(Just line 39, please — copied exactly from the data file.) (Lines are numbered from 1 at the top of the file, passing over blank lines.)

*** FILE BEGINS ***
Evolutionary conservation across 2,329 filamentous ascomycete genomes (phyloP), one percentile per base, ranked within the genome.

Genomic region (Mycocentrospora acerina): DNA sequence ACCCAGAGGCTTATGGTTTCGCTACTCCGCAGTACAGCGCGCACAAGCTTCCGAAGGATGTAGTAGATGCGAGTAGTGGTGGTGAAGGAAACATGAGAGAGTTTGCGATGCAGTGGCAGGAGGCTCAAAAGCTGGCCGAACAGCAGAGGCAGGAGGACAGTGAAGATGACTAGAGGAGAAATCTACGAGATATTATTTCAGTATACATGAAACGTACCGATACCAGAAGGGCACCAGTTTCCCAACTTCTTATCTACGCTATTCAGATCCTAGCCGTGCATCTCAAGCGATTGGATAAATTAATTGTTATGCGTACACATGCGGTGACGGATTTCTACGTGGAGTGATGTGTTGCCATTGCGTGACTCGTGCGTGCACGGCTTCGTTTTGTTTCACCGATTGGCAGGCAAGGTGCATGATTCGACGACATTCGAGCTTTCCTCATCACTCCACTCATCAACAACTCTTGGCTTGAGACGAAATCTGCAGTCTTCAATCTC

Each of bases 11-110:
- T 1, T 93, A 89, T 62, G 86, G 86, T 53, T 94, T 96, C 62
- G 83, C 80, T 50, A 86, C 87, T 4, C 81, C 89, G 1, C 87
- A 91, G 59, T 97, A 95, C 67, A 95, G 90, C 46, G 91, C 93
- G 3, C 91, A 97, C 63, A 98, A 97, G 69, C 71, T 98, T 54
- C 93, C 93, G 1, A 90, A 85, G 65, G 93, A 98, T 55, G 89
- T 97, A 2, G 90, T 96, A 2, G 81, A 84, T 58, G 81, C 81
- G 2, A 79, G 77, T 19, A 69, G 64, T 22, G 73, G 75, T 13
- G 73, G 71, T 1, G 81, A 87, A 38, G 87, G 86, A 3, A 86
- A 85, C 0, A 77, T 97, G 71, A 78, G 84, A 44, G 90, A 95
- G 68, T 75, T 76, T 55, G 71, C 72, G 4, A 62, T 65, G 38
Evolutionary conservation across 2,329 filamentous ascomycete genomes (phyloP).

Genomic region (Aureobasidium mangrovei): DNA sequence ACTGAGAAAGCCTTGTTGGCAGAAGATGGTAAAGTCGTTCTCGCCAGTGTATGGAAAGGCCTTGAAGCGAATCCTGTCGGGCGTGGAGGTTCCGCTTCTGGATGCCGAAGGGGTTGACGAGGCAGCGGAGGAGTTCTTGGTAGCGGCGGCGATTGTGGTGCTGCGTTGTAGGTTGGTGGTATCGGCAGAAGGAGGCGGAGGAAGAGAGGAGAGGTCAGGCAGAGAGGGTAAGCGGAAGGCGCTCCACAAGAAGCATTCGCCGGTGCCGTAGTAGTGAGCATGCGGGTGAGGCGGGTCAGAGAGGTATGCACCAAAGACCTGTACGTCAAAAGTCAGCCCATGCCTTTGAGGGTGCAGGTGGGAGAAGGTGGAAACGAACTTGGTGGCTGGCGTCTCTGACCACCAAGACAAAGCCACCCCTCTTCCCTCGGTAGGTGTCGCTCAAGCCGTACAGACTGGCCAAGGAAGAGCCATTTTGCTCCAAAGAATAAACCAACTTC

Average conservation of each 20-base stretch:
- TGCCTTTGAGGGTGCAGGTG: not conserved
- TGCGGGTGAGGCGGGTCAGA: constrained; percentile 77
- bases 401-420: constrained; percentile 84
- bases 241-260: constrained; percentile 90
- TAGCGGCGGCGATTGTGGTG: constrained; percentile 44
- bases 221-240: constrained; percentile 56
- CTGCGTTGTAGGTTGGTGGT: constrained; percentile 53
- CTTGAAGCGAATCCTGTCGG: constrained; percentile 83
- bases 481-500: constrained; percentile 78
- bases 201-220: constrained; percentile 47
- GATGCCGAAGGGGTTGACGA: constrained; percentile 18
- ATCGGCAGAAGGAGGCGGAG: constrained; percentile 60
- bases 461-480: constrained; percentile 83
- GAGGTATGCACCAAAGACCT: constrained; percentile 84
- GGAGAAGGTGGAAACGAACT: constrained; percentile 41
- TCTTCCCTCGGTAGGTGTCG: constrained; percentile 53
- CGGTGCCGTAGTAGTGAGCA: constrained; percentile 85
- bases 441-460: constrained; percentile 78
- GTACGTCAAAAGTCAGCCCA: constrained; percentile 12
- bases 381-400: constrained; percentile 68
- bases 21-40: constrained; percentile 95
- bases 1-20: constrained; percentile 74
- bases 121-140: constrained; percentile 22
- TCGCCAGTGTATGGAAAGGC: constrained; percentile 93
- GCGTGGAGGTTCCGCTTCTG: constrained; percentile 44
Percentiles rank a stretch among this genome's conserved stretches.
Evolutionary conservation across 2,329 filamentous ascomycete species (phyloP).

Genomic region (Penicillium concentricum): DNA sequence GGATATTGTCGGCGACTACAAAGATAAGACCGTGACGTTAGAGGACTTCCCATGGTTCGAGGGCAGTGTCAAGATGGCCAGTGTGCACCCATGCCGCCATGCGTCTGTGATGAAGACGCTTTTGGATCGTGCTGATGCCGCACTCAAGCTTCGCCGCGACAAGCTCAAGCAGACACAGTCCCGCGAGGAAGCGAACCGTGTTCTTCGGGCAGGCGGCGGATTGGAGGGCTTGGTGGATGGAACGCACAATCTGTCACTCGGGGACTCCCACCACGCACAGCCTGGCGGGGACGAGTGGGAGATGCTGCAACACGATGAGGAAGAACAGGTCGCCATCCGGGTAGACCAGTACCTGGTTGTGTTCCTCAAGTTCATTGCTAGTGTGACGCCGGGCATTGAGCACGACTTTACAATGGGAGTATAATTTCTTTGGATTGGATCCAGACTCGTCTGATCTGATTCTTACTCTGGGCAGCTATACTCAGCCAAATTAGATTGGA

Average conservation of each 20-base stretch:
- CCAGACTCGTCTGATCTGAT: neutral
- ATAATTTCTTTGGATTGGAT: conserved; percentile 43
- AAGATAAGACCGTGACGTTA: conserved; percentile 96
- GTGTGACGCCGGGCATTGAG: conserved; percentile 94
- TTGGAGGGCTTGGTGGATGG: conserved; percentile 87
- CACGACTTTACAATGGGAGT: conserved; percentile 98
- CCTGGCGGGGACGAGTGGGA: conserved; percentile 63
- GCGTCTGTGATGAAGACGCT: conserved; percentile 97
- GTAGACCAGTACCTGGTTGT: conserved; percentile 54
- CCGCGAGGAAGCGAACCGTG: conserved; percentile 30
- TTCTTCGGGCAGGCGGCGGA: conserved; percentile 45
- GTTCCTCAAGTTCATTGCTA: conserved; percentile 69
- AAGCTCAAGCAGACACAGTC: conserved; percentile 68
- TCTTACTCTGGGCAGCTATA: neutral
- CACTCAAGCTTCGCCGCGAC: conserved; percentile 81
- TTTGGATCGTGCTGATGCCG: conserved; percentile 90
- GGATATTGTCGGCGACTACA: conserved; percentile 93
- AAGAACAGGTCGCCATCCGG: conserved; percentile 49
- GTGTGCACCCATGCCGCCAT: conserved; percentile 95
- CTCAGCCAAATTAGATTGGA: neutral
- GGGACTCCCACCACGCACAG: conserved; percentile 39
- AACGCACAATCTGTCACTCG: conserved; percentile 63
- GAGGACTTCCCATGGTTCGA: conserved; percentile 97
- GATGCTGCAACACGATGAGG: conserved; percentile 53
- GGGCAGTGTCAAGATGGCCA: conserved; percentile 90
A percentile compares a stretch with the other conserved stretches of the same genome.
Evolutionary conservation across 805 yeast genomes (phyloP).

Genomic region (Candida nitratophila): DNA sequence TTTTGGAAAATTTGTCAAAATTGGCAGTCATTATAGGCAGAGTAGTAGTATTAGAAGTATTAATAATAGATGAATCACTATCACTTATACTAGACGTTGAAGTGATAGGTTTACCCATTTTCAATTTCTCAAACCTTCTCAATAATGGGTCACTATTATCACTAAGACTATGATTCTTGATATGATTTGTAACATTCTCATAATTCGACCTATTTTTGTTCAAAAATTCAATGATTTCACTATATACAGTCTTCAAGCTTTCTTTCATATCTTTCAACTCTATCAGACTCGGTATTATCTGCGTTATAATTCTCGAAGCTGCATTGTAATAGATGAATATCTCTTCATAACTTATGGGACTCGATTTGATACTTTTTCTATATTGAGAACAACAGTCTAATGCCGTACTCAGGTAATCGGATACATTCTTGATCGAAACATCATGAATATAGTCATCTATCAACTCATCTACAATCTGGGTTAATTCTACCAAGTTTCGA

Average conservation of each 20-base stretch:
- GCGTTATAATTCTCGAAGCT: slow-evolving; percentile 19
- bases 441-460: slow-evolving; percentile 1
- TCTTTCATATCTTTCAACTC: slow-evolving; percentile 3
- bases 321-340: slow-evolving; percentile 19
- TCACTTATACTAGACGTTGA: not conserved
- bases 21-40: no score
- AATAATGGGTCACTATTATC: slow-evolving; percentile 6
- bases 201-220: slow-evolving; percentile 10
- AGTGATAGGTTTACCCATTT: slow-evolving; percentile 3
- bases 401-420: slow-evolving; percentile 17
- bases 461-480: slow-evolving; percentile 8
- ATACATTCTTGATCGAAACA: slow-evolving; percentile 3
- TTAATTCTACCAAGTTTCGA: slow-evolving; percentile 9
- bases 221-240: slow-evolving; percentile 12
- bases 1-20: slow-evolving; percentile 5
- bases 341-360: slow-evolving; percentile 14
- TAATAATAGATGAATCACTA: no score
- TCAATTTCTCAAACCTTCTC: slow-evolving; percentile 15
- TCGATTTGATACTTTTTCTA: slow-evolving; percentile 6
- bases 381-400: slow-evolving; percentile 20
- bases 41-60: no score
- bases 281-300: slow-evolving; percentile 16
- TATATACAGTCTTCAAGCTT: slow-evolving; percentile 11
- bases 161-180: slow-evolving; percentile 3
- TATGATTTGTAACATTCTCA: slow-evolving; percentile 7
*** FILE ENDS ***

- bases 121-140: constrained; percentile 22